I don't own a car anymore, but there was a time when I would sit in the drive-thru at a fast food restaurant or wait in line at the toll booth and see fumes rising up from all the cars as they patiently idled.
Watching all those wavy lines rise into the atmosphere, I wondered whether it was better to turn the car off or to let it run. I figured it is possible that restarting the car over and over would actually burn more fuel than just letting it idle for a minute while I waited.
Today I found the answer to this puzzle on Slate.com's "Green Lantern" column. A reader wrote in, asking the Green Lantern to settle a marital dispute over the possible fuel savings of turning a car off rather than leaving it to idle.
According to the Green Lantern, the idea that your car uses more fuel restarting than idling is outdated. A long time ago, cars used carburetors to flush fuel into the engine to start the car. However, all modern cars use electric fuel injectors which carefully measure the amount of fuel necessary to start the car.
To prove the point, a study conducted by the American Society of Mechanical Engineers in Florida showed that unless you are idling your car for six seconds or less, turning the engine off will use less fuel. This study used as its test subject a six-cylinder car with the air-conditioning on.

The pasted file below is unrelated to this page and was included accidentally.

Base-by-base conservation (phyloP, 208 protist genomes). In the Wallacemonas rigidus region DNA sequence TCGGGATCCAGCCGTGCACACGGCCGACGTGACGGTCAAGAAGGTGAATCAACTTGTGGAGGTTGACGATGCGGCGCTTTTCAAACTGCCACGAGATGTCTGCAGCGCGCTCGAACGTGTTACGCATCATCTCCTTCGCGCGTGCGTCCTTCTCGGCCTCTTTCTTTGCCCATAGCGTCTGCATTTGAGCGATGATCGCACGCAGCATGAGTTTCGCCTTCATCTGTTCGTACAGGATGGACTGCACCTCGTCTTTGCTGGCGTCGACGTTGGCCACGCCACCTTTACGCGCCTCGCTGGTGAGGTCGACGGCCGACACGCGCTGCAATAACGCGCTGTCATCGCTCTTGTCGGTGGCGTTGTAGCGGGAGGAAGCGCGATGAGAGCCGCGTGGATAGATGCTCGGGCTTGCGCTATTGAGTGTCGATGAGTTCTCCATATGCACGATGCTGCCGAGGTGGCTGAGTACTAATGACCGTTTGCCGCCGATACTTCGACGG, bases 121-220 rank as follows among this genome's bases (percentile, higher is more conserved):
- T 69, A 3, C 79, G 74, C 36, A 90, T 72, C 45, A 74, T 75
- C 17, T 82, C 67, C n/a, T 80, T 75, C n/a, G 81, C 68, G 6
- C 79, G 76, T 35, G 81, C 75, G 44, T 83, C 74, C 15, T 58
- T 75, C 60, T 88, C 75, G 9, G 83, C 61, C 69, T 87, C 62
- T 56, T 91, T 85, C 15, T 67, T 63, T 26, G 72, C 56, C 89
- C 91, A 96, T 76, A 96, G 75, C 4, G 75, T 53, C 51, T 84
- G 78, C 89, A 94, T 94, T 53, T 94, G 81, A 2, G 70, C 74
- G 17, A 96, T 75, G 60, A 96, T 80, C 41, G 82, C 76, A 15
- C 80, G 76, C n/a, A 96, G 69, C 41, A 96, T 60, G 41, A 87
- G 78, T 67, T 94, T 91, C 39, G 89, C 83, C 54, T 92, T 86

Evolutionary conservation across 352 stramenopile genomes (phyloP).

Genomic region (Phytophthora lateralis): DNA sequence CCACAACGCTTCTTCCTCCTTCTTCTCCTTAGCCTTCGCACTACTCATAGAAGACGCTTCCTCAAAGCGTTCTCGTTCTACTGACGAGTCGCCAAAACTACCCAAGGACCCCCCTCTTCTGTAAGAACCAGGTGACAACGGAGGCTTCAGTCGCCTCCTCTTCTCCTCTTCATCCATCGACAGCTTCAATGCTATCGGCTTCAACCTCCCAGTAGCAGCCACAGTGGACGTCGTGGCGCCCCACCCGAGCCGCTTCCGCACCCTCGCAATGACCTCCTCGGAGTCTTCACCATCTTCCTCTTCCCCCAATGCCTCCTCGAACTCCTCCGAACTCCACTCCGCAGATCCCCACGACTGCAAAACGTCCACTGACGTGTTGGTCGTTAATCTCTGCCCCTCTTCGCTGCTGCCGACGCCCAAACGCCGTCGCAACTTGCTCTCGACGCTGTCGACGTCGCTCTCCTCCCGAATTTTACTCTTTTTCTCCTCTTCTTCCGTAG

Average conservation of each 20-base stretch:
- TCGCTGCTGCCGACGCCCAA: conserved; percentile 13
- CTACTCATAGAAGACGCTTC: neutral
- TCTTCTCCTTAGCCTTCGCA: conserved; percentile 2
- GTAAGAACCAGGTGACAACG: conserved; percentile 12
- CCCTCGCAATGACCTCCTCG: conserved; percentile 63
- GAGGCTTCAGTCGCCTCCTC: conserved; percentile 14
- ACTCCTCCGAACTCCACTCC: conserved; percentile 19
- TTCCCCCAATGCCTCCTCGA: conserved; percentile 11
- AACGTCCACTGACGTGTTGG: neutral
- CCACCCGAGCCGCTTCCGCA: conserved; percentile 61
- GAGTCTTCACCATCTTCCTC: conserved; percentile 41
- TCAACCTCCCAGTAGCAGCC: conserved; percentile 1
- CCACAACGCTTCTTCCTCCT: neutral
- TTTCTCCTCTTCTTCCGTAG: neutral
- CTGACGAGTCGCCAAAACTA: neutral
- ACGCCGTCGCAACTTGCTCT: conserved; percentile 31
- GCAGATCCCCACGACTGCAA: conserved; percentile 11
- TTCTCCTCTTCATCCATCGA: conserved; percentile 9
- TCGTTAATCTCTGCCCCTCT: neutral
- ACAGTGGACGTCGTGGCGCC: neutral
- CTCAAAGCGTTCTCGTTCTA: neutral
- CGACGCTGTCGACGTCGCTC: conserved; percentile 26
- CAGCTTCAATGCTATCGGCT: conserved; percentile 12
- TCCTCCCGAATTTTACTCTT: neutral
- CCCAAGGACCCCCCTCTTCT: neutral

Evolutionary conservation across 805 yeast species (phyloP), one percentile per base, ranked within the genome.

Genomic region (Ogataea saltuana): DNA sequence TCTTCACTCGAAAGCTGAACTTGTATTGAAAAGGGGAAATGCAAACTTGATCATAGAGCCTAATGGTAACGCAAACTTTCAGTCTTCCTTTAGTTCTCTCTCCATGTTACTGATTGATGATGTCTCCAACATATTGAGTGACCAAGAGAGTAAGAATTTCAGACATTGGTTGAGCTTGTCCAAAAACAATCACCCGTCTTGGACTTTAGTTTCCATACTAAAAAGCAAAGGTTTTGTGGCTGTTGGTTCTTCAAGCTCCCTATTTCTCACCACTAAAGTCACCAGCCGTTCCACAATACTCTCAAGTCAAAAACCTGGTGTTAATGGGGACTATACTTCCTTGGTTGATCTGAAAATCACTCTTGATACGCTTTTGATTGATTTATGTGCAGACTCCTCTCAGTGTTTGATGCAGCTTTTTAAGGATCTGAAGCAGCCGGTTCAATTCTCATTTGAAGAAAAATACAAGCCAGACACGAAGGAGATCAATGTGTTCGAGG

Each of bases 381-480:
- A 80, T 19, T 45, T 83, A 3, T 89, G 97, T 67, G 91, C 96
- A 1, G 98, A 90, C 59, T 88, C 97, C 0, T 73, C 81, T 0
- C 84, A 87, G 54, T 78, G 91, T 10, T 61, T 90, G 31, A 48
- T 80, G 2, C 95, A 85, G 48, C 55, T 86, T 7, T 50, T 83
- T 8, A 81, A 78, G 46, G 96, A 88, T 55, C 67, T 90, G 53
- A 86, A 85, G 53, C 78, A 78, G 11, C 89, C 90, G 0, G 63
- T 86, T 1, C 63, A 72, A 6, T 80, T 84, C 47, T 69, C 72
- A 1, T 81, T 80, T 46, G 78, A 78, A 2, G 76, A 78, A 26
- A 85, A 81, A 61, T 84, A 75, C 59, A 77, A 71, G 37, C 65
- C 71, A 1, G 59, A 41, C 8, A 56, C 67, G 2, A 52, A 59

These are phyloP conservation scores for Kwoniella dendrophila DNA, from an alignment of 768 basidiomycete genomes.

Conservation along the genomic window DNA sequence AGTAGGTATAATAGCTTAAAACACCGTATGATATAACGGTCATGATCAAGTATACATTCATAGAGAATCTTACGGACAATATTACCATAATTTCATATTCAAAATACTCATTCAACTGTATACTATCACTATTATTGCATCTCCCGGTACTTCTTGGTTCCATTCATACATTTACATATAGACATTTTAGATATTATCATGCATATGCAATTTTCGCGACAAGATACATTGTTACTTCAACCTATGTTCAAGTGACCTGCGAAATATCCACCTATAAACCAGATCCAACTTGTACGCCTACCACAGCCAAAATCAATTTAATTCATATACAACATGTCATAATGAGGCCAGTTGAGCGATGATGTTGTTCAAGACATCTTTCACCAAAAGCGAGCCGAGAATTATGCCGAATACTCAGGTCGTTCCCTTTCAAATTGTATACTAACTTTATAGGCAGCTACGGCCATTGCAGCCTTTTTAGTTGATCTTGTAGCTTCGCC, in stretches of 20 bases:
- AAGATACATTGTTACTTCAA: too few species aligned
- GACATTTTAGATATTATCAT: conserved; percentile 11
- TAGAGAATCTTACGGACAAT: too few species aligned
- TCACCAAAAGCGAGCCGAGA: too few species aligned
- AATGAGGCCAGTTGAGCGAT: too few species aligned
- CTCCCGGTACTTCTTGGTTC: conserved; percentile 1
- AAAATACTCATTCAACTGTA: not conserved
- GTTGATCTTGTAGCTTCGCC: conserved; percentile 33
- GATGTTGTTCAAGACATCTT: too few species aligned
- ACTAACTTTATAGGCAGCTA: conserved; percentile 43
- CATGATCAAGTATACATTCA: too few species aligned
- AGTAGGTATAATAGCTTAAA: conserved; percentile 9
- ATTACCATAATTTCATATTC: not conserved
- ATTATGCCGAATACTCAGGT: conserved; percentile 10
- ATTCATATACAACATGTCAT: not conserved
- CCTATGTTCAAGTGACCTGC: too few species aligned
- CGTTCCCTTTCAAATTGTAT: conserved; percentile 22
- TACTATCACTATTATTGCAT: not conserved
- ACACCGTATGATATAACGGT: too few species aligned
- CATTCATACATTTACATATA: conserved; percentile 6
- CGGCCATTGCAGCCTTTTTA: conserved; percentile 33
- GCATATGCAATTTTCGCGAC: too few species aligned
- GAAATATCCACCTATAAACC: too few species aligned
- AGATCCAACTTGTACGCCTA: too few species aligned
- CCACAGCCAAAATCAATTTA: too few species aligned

Another idle myth that can be smashed is the idea that your car needs to "warm up" in cold weather when it is first turned on. This isn't the case. The best thing for your car is to begin driving immediately after the engine is turned on. The Ontario Department of Transportation performed an experiment where they found that a car driven for 12 minutes in 14 degree (fahrenheit) conditions will warm up to the same level as a car idling for 30 minutes.
The Green Lantern estimates that if all Americans turned their engines off, rather than idling, for 10 minutes per day, the combined savings in carbon dioxide emissions would be miniscule. However, if all cars were updated with the same technology the Toyota Prius currently includes, we could reduce national fuel consumption by 10%. The technology in the Prius turns the engine off instantly any time the car comes to a halt. Pushing the accelerator turns the engine back on. This means that in traffic, at traffic lights, at the toll booth, etc., your car would be conserving gasoline.
To read the full Green Lantern explanation on Slate.com, go HERE.